Review by: Samuel Blair
Hello and welcome to this episode of Church of the Geek: Off the Shelf, our periodic review of new comics. Today I’m reviewing New Mutants #25, “Best Laid Plans…”, written by Vita Ayala, art by Rod Reis and Jan Duursema, color by Ruth Redmond and lettering by Travis Lanham.
Illyana Rasputin has been through some things, but then again so has Madelyne Prior. Madelyne, if you remember, is the clone of Jean Grey created by Mr Sinister who just happened to come life as the real Jean died on the moon and tried to take over the world as the demonic Goblin Queen of Limbo. Illyana, also known by the name Magik, later was tied to the realm of Limbo as its reluctant ruler after the defeat of Madelyne. There is a whole lot more to the history of these two, but as hard as I tried to distill their complicated timelines into a few sentences I found I just couldn’t do it. Suffice it to say that both have seen some tremendous trauma in their lives, including kidnapping, abandonment, betrayal and death, never mind the whole “regent of hell” part.
Issue 25 begins a new arc where Magik seeks to hand over control of Limbo back to the Goblin Queen. Her teammates Dani and Rahne are none too pleased with this idea and struggle to understand why Illyana would want to hand over the forces of hell to someone who had caused so much havoc and death in the past, including among the X-Men. She makes it clear to them that this is what she wants. It’s her own way of trying to process her trauma and put a bookend on a horrible part of her life, albeit one which undoubtedly made her an extremely powerful mutant in her own right. Rather than leave limbo in the decidedly more evil hands of the demon Belasco, she decides to hand over rule to Madelyne.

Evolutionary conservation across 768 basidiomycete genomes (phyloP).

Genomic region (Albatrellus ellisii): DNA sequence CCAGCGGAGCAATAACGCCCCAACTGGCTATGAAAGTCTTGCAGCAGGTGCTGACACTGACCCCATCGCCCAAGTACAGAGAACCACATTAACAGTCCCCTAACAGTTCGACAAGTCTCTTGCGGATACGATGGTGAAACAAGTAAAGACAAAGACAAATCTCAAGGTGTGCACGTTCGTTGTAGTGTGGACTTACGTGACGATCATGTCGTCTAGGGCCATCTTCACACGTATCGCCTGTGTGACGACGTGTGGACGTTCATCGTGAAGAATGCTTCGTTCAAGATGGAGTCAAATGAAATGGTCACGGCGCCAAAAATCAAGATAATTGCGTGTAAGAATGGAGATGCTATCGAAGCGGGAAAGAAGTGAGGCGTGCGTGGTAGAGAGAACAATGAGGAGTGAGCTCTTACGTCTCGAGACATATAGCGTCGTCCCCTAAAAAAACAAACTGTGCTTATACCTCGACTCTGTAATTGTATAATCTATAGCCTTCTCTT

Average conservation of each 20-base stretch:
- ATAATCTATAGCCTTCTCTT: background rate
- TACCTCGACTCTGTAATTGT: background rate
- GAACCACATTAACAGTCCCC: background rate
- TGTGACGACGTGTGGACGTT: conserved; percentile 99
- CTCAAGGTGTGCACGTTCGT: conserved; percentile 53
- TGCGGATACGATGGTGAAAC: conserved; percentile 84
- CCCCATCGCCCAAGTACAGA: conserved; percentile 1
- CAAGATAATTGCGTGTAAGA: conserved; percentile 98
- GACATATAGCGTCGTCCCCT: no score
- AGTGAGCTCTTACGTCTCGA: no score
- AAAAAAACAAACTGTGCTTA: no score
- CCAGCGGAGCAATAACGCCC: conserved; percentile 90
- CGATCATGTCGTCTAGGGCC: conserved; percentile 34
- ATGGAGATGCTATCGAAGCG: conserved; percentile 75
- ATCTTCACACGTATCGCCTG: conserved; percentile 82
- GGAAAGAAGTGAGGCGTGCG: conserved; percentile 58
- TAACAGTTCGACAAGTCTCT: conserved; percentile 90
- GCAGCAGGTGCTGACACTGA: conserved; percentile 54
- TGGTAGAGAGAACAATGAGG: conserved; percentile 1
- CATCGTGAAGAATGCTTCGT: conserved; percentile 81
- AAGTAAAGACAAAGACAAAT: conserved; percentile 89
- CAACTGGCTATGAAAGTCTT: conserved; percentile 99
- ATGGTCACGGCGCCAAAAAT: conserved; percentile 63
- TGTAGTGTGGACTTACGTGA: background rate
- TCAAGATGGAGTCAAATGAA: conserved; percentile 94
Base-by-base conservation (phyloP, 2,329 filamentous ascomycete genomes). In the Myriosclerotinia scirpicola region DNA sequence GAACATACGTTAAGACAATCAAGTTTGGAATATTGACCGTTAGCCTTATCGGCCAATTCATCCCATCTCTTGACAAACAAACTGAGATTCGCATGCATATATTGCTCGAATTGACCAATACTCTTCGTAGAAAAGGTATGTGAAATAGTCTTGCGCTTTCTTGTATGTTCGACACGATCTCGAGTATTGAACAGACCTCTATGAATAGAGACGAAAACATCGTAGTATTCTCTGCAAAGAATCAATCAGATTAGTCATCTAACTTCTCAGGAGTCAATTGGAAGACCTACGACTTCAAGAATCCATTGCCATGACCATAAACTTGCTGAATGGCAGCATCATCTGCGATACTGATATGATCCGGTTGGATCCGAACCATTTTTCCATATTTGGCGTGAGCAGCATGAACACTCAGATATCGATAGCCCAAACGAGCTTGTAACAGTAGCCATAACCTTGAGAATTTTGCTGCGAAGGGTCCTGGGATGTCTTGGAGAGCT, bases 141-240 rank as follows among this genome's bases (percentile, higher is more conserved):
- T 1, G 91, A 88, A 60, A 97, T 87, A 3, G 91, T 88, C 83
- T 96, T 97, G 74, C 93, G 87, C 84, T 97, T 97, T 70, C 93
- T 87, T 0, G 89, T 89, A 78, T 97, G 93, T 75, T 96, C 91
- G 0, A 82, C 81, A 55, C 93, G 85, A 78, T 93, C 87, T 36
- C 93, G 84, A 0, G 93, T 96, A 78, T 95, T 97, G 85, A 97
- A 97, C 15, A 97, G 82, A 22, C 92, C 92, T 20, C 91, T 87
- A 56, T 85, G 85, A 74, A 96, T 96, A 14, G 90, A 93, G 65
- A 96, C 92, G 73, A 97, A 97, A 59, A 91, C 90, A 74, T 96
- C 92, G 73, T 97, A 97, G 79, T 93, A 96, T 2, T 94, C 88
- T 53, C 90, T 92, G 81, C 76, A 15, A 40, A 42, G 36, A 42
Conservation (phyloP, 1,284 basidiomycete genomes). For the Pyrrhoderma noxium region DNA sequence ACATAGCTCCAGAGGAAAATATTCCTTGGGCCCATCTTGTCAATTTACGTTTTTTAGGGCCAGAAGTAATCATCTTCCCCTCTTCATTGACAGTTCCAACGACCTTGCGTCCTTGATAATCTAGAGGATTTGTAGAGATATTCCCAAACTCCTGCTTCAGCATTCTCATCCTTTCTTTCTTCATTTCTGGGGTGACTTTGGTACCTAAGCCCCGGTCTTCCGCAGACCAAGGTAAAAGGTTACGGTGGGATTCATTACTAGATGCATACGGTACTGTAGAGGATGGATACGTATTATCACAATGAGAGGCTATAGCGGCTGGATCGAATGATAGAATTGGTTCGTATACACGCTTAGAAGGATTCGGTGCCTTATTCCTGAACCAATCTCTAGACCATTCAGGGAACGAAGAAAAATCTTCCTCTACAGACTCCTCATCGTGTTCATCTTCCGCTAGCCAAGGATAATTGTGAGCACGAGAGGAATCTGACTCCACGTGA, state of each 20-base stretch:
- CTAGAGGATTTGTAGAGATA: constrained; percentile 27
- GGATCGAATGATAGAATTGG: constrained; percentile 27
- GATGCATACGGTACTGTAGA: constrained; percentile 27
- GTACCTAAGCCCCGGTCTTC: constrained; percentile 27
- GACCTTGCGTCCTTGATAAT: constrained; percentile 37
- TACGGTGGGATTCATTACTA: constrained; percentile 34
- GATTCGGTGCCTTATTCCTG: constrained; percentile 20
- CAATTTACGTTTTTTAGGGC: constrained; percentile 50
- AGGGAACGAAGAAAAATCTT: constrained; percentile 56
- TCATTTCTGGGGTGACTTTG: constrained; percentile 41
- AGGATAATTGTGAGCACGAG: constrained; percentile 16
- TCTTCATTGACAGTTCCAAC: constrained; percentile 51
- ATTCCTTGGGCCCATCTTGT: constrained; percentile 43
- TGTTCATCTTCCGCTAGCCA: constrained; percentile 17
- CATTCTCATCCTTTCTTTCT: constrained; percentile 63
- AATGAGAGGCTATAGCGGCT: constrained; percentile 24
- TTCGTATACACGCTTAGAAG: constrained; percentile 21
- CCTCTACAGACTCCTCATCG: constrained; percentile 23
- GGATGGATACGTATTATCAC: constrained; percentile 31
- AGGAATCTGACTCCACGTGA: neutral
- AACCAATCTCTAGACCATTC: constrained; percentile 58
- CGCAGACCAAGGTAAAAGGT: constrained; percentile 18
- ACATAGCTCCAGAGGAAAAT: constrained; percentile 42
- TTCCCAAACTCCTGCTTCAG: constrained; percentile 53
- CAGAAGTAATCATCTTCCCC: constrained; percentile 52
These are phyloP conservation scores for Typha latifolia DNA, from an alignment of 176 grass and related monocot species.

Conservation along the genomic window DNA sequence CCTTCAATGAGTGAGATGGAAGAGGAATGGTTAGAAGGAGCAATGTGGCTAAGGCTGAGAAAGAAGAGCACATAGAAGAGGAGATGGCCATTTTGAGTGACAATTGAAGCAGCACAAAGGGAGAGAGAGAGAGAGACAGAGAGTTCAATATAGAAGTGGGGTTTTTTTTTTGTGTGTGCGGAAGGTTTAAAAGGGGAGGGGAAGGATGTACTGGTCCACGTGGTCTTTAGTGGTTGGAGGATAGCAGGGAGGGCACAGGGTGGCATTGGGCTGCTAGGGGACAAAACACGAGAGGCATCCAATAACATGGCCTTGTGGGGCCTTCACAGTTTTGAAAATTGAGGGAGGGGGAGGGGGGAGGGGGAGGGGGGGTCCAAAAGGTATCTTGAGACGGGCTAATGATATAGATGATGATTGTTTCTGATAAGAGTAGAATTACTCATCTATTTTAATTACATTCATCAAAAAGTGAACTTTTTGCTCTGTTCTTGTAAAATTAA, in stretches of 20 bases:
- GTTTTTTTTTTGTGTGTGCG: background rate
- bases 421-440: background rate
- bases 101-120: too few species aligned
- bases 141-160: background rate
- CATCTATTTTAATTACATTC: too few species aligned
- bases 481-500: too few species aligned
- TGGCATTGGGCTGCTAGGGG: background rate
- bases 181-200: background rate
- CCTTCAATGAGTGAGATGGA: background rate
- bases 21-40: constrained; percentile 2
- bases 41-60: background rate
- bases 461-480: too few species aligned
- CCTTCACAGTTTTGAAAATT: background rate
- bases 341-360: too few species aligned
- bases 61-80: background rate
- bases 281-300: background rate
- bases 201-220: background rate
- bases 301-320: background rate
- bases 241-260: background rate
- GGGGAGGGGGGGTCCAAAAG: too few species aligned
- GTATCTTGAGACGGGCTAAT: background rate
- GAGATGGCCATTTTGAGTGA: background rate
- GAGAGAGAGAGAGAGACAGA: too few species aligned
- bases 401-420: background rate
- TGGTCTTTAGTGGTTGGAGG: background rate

Anyone familiar with Maddie’s history will join with Dani and Rahne in their skepticism of Magik’s wisdom here. However if we’ve learned anything about this new Krakoan era, it’s that it’s an era of redemption and uneasy alliances. Former enemies of the X-Men sit on the quiet council, and it’s clear from its founding that Krakoa is a place for all mutants regardless of their past. With very few exceptions, enemies have been welcomed and given a chance to begin again. Most recently, the New Mutants were able to reclaim the mutant psychic Amahl Farouk from the evil Shadow King, canonically the oldest of the X-Men’s enemies. This was accomplished by the younger mutants of Krakoa going under the radar of their mentors though. The original team had forbidden contact between the group and Farouq because he was deemed too untrustworthy to be with the New-er Mutants, and rightfully so as the story played out. After the Shadow King trapped them all in the psychic realm, the mind of Farouq eventually won control and, with the help of Magik’s Soulsword, banished the Shadow King from Farouq’s mind.